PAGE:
Pursuant to the terms of the contract, Whittaker was required to execute a Systems Acceptance Test of the FDL system by July 31, 1987, with delivery to Dynaspan by August 10, 1987. Included in the contract was a liquidated damages provision which provided that, if Whittaker failed to deliver the hardware, software, and supplies, or to perform the services within the time frame specified in the contract, Whittaker, in place of actual damages, would pay to Dynaspan a sum of $ 1000 per day for each calendar day of delay of performance. See, Article IX of Contract, Exhibit A, Plaintiff's Notice of Motion, dated February 14, 1992.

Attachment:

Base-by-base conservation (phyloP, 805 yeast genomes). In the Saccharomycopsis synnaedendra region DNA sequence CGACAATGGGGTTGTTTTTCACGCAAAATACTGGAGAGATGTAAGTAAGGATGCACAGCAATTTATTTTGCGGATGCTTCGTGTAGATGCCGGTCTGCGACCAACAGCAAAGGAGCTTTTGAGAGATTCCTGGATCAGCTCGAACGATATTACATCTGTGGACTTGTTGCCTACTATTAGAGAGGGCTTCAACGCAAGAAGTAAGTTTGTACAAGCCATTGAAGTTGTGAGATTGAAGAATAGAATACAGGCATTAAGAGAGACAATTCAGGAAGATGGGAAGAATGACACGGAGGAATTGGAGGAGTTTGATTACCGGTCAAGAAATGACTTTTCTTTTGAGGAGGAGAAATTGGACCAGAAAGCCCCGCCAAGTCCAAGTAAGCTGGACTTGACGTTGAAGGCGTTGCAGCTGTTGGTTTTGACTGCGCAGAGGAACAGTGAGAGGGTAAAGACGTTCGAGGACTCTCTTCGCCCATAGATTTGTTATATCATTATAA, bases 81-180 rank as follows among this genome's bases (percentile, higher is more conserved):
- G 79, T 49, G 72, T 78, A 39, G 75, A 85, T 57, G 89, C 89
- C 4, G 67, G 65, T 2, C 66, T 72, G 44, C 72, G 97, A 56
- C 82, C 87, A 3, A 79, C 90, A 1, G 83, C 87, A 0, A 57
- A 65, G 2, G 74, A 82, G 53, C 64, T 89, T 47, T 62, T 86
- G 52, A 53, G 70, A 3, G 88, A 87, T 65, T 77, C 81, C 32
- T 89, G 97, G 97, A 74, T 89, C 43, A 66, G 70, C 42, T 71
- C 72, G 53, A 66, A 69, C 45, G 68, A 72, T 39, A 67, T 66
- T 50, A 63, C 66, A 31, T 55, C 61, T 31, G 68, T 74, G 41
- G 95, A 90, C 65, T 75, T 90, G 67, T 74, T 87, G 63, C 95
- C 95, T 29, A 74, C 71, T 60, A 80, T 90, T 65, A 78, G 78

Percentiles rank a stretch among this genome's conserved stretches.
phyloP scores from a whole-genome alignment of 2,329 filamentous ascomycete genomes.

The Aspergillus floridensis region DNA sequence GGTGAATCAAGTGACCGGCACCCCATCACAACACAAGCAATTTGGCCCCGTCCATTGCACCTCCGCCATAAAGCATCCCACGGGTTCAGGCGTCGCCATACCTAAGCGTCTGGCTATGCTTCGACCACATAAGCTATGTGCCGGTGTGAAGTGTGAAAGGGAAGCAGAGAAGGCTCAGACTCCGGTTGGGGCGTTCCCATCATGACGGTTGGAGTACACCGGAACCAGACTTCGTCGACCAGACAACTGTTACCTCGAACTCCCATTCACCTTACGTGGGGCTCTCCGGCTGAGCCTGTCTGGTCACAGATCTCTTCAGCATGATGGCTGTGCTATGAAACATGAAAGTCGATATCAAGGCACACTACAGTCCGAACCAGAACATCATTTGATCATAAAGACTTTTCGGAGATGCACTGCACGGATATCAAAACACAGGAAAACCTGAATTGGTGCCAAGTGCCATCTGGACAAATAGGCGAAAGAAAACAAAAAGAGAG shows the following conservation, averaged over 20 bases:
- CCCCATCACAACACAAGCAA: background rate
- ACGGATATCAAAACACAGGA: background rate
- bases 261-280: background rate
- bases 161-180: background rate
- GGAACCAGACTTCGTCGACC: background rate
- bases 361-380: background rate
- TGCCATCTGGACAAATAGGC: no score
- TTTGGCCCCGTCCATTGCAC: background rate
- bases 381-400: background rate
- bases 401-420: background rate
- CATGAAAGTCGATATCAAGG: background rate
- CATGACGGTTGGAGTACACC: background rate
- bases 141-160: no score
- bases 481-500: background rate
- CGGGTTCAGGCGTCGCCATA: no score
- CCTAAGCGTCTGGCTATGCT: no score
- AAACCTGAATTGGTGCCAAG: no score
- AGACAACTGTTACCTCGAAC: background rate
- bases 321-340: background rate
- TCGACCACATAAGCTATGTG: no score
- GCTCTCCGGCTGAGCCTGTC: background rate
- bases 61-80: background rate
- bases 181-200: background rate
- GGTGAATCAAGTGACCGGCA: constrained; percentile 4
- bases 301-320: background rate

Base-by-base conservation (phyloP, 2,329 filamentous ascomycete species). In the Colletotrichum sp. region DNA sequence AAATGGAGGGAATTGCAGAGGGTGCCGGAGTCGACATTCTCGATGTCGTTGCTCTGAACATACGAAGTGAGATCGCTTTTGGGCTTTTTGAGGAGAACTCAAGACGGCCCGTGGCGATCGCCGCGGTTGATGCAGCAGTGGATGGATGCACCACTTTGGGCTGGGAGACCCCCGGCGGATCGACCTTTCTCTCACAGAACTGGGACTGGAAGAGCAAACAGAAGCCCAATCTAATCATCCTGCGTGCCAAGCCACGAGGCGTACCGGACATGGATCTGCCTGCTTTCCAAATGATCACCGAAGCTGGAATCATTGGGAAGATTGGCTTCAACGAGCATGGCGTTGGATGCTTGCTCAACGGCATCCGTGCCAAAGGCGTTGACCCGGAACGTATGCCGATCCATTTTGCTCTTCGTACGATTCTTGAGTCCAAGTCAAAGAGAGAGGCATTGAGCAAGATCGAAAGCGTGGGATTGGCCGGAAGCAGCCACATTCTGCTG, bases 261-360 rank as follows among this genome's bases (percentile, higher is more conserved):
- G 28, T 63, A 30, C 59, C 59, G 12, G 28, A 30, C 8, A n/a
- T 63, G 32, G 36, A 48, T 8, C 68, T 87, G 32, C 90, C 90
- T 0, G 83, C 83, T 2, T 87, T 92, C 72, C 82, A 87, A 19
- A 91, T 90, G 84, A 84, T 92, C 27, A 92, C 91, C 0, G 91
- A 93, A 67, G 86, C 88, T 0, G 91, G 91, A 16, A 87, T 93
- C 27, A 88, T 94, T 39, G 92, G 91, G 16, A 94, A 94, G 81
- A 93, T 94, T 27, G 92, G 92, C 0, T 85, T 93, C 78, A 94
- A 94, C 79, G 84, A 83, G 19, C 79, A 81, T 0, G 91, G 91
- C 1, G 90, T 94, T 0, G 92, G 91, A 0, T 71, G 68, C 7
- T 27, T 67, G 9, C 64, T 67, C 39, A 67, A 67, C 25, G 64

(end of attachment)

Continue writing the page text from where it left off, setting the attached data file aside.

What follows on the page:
After repeated failures to pass agreed upon acceptance tests and to provide other important deliverables, including source codes, the FDL system was delivered by Whittaker and conditionally accepted by Dynaspan 197 days after the scheduled date for delivery and acceptance. As a result, Dynaspan withheld as payment to Whittaker $ 197,000 of the first contract price, based on a calculation of 197 days at $ 1000 per day. The period of 197 days is the difference between the August 10, 1987 contract delivery date and February 24, 1988, the date Dynaspan conditionally accepted the FDL system. See, Affidavit of Rebecca L. Williams, Contract Administrator for Dynaspan, dated March 11, 1992, at page 6. The Whittaker software did not pass required on-site field tests until June 2, 1988. See, Affidavit of Rebecca L. Williams, at page 6. As to the second contract or modification, Dynaspan contends that the FIDL system which was provided did not have the capacity pursuant to the specifications provided for in the contract, and operated at only a thirty percent capacity level. Specifically, the contract called for a system with a one hundred track capacity, and at the time of the conditional acceptance in 1988, the system only functioned at a thirty to thirty-two track capacity. See, Affidavit of Rebecca L. Williams, at page 7. Accordingly, Dynaspan withheld $ 68,500 from the payment due to Whittaker for the FIDL system. Prior to initiation of this action, a proposed settlement offer of $ 57,083 was offered to resolve any and all disputes surrounding the FIDL system, however, Plaintiff rejected the offer and initiated this lawsuit. Except for the disputed amount of $ 197,000 and $ 68,500, Whittaker has been paid in full by Dynaspan pursuant to the terms of the contract.